What are the indications for obesity surgery?
A National Institutes of Health (NIH) Consensus Conference held in 1991 recommended that the following patients be considered for bariatric surgery:
• BMI ≥ 40 kg/m 2
• BMI of 35 to 40 kg/m 2 if associated with other severe obesity-related medical problems that are likely to improve with weight reduction (i.e., hypertension, diabetes mellitus, obstructive sleep apnea)
Are there other important inclusion criteria for surgery?
The initial medical and surgical history and physical examination will determine a person’s eligibility for bariatric surgery. The patient must meet the 1991 NIH Consensus Conference weight criteria, as discussed above. The patient must also clear psychological testing and evaluation and preferably have a referral from their primary care provider or internist. Endocrine disorders, such as hypothyroidism and Cushing’s disease, should be ruled out, as should any medications causing weight gain. A documented history of failed prior weight loss attempts through dietary, behavioral, lifestyle, and/or medical interventions must be reviewed and verified. Last, but most important, the patient must be motivated and have a basic understanding of the procedure, its risks, benefits, complications, and long-term outcomes prior to any further evaluation for surgery.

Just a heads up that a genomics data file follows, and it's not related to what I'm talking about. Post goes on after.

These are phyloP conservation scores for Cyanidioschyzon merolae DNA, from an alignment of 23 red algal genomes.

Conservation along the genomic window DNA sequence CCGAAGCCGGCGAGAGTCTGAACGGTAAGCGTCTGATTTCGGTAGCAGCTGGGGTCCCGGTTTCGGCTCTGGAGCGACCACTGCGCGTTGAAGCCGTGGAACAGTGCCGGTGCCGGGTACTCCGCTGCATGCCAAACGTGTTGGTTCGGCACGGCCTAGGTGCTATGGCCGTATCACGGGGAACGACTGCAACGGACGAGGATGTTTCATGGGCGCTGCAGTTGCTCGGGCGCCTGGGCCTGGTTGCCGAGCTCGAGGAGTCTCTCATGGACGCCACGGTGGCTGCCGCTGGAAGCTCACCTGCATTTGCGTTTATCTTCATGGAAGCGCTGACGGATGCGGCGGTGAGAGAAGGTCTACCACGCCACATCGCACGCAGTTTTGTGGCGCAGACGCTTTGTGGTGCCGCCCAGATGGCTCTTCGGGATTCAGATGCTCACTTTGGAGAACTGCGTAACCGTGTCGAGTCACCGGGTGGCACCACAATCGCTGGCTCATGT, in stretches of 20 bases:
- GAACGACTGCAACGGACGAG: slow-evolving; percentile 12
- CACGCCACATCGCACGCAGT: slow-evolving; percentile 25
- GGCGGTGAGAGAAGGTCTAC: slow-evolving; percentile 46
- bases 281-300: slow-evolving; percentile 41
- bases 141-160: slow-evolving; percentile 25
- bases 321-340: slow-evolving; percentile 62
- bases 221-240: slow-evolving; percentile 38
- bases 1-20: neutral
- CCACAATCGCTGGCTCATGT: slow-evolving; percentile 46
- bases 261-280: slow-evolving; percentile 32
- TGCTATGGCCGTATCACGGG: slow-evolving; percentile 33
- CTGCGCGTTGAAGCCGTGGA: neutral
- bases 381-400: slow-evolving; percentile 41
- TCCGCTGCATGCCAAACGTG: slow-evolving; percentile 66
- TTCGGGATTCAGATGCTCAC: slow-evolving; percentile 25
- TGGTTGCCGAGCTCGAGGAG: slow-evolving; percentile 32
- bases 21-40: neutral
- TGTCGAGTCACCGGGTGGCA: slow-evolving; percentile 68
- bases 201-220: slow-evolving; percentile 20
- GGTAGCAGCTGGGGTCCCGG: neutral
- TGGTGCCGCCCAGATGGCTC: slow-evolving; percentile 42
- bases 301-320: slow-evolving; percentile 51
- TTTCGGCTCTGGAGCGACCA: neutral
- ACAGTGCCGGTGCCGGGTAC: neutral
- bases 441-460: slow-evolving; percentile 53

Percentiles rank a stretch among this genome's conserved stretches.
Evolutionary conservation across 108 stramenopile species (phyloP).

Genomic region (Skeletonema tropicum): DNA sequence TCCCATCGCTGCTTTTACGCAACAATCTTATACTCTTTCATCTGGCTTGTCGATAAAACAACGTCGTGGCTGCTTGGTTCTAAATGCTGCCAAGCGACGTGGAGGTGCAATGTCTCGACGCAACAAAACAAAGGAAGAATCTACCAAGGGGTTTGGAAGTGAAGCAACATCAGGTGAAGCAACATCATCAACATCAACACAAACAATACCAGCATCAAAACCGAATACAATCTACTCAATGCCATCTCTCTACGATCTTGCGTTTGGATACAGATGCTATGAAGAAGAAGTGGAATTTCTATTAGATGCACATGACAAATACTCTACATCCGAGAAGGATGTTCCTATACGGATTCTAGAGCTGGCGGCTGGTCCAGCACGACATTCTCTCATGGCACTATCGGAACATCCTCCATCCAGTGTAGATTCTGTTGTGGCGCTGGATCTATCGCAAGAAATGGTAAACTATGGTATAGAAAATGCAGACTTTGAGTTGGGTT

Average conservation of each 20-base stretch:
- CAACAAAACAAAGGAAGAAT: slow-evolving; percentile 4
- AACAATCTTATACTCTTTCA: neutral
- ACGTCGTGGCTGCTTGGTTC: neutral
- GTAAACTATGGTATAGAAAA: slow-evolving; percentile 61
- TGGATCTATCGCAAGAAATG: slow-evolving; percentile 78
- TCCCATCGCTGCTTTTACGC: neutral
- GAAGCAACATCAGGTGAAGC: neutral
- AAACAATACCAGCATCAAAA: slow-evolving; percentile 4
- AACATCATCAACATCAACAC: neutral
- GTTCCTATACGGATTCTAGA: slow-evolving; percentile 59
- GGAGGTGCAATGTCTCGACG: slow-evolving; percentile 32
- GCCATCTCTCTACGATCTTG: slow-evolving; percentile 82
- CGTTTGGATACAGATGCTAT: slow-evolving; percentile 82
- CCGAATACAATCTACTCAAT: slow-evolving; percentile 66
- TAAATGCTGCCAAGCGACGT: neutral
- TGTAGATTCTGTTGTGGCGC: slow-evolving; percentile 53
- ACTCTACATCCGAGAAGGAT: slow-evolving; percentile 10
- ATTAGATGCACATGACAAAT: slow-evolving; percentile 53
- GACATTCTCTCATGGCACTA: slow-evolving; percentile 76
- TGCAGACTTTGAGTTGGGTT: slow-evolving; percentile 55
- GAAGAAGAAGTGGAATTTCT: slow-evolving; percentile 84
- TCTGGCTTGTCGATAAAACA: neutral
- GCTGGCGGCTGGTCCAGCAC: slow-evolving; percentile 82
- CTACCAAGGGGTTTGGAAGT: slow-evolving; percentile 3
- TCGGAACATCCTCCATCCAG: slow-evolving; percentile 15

Have there been any recent updates to the classic surgical indications listed above?
• The U.S. Food and Drug Administration in 2011 expanded the use of the Lap Band to include obese individuals who have a BMI of 30 to 34 kg/m 2 and also have an existing obesity-related comorbidity.
• The International Diabetes Federation in its 2011 position statement, as well as the American Diabetes Association in its recent position statement, stated that surgery should be considered a treatment option in patients who have type 2 diabetes mellitus and a BMI between 30 and 34.9 kg/m 2 if hyperglycemia cannot be adequately controlled by an optimal medical regimen.